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Support Groups Roll Out Welcome Mat for Amputees

It’s been nearly two years since amputee support groups largely went virtual in response to COVID. But even though you can now connect from anywhere in the country via your laptop or phone, a surprisingly high percentage of amputees still feel isolated. Half the respondents in a recent survey said they don’t belong to an amputee group—but wish they did.

“That doesn’t surprise me,” says Leslie Green, who hosts multiple amputee communities for Hanger Clinics. “I’m surprised the number’s not bigger.” “I’m not shocked by it at all,” agrees Molly Null, longtime leader of Action Amputee Group. “I hear it all the time.”

Melissa DeChellis, who heads up Adaptively Abled Amputees, says many people are too overwhelmed to participate during the initial adjustment phase. “They learn to adapt the best they can,” she says, “but by the time they’ve established their new normal, they’ve lost whatever information they received about support groups”—if they received any in the first place.

Digital platforms have helped Green, Null, and DeChellis expand their communities, but thousands of people still seek to connect. All three leaders still recruit tirelessly, and they rely on current members to help. Whether you’re looking for a group or already belong to one, here’s what you can do to bring unaffiliated amputees into the fold.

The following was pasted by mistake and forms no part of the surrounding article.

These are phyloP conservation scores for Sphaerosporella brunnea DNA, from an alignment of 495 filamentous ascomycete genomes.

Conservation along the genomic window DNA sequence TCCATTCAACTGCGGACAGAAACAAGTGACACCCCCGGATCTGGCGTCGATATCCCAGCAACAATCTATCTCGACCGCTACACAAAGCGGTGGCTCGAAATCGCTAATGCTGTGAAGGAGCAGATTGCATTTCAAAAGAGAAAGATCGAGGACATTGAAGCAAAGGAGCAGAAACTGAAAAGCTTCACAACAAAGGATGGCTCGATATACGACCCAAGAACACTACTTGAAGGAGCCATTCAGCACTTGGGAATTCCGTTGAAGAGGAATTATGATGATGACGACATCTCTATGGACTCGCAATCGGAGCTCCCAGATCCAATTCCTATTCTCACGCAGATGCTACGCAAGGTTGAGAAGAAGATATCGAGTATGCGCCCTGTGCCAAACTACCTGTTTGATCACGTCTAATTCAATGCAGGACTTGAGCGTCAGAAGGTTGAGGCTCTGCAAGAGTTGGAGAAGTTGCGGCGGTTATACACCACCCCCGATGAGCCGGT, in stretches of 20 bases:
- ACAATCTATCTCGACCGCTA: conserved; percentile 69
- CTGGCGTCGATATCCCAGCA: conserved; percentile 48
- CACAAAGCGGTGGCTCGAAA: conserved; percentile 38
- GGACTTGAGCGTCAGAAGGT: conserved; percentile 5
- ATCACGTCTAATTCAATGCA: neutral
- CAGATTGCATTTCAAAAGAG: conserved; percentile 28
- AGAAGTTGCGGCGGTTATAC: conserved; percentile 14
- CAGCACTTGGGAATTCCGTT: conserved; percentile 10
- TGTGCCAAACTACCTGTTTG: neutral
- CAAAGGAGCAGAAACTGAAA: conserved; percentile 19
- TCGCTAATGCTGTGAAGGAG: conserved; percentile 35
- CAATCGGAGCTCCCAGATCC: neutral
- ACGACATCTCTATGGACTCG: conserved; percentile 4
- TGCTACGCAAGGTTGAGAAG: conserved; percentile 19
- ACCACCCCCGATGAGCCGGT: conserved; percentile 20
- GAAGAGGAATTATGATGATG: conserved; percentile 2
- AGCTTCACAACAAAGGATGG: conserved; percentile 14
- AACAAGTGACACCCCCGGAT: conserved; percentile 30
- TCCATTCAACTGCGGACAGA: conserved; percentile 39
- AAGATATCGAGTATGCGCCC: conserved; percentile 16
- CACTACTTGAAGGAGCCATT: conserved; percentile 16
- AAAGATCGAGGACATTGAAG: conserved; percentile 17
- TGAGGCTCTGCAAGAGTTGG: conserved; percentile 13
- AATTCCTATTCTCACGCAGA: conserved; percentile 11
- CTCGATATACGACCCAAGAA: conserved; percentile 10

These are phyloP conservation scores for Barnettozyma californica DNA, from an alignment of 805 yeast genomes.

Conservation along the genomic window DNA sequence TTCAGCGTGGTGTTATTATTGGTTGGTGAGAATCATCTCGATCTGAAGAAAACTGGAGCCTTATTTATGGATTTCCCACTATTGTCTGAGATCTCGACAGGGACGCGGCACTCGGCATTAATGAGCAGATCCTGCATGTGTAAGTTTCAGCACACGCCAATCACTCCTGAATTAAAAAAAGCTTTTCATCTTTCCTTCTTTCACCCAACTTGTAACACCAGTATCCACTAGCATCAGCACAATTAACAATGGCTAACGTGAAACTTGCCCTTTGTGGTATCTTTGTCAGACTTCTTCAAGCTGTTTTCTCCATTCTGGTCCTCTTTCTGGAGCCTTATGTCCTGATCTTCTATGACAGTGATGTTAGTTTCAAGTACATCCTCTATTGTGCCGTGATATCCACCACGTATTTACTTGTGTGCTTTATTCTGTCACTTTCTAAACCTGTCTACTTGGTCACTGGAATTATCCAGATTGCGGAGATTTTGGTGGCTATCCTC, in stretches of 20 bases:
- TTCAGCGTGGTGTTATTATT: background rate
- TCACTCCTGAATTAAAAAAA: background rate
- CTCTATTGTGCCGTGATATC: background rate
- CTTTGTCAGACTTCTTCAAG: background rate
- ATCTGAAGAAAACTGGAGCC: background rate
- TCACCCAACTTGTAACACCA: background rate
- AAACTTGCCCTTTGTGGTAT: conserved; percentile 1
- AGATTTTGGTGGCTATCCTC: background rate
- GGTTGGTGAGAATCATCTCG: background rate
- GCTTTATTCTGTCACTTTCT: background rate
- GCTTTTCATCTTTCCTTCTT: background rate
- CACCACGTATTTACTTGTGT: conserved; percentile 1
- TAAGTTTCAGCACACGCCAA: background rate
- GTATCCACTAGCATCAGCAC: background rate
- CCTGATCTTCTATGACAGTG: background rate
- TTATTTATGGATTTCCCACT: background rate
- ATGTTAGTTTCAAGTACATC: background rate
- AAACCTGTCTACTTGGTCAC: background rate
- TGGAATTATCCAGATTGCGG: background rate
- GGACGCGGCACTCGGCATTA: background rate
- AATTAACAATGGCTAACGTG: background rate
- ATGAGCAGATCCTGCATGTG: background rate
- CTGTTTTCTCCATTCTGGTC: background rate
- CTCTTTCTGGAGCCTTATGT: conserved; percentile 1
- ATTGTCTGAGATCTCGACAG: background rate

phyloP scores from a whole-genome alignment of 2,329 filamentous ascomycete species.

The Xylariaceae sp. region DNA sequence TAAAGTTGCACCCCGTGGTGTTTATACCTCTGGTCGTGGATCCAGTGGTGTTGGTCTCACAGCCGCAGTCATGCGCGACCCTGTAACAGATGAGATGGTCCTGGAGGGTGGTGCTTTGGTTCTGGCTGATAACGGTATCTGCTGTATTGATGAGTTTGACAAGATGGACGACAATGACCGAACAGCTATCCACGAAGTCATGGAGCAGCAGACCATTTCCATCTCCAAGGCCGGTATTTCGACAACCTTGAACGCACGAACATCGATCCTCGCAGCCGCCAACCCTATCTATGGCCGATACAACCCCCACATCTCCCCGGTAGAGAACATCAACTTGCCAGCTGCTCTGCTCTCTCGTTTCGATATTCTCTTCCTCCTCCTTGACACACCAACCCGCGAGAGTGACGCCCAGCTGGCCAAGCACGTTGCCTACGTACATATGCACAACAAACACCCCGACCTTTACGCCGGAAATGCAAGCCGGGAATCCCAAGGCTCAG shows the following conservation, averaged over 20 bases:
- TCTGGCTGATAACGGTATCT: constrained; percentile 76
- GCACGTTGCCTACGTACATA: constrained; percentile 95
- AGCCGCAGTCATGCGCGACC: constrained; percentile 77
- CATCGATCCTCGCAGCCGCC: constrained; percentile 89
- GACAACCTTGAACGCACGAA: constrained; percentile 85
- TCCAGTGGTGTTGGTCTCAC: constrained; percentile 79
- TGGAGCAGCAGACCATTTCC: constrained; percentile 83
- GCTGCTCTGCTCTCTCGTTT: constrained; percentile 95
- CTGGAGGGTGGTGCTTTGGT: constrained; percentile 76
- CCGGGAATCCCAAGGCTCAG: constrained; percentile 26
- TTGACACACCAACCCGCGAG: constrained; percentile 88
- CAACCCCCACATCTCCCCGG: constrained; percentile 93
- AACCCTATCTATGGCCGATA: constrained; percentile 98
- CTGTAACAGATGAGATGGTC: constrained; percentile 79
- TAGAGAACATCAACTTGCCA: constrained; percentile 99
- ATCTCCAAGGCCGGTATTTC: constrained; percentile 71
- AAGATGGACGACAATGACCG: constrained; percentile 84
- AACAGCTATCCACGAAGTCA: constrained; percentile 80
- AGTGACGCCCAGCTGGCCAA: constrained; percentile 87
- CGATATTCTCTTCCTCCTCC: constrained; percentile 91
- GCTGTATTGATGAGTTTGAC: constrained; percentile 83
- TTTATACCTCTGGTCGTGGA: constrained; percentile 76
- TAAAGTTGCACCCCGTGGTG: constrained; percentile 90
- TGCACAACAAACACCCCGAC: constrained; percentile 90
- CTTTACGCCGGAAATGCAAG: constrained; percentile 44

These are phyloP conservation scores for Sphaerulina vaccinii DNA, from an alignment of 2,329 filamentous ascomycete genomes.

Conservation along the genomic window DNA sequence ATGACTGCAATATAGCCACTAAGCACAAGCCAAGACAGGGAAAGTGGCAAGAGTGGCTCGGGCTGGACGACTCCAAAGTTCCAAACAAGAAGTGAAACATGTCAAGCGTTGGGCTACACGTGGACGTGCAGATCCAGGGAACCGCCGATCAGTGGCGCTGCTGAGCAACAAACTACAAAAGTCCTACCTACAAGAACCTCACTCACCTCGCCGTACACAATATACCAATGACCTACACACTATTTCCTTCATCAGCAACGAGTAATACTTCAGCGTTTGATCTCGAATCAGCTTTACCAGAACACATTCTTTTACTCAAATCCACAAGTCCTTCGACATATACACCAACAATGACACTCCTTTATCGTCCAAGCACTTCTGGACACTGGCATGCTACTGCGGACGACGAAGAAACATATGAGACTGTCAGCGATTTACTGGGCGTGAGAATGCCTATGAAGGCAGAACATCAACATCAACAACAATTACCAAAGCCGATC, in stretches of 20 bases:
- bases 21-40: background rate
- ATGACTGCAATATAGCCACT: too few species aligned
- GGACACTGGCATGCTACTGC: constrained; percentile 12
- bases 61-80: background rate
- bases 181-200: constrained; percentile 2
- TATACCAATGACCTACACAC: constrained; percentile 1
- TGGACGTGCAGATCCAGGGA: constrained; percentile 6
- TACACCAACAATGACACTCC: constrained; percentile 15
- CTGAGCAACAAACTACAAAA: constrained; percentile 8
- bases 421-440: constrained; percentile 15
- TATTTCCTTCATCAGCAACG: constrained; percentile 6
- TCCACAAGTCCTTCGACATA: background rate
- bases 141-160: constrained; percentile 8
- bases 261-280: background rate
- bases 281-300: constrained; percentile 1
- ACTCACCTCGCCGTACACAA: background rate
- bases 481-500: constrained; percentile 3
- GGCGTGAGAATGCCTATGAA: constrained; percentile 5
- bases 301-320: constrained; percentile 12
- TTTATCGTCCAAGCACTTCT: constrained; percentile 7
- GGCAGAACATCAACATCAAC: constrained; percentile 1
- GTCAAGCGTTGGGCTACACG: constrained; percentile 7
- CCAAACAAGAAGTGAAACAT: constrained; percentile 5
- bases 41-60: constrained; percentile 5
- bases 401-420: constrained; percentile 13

If you belong to a group:

Share your expertise. Null has a designated tech troubleshooter to assist the digitally challenged. If you have expertise in financial planning, travel, fitness, mental health, or anything else, let people know. Amputees join (and stick with) groups that offer solutions.

Celebrate diversity. People feel welcome in crowds that include people of similar outlook. If you’re a person of color, rural resident, or non-native English speaker, invite someone from your community. Ditto if you’re a cancer survivor, person with diabetes, or senior citizen.

Tell your clinicians. If you’re happy with your group, let your care team know—from your surgeon and prosthetist to your primary care doc, pharmacist, yoga instructor, or anyone else who might interact with other amputees.

 If you’re looking for a group:

The Amputee Coalition’s searchable list of support groups is a great place to start. But you should also:

Think “resource community.” Green avoids the term support group. “People want to feel independent and strong,” she says. “‘Support group’ connotes weakness or neediness. We don’t just discuss problems. We build personal relationships and empower people.”

Ask your clinicians. Solicit recommendations from your prosthetist, physical therapist, social worker, and other practitioners. Better yet, ask other amputees you meet in the waiting room or parking lot.

Shop around. You have lots of options, so take your time and do some browsing. Green encourages first-time attendees to leave their camera and microphone off, as a low-pressure way to test the waters.

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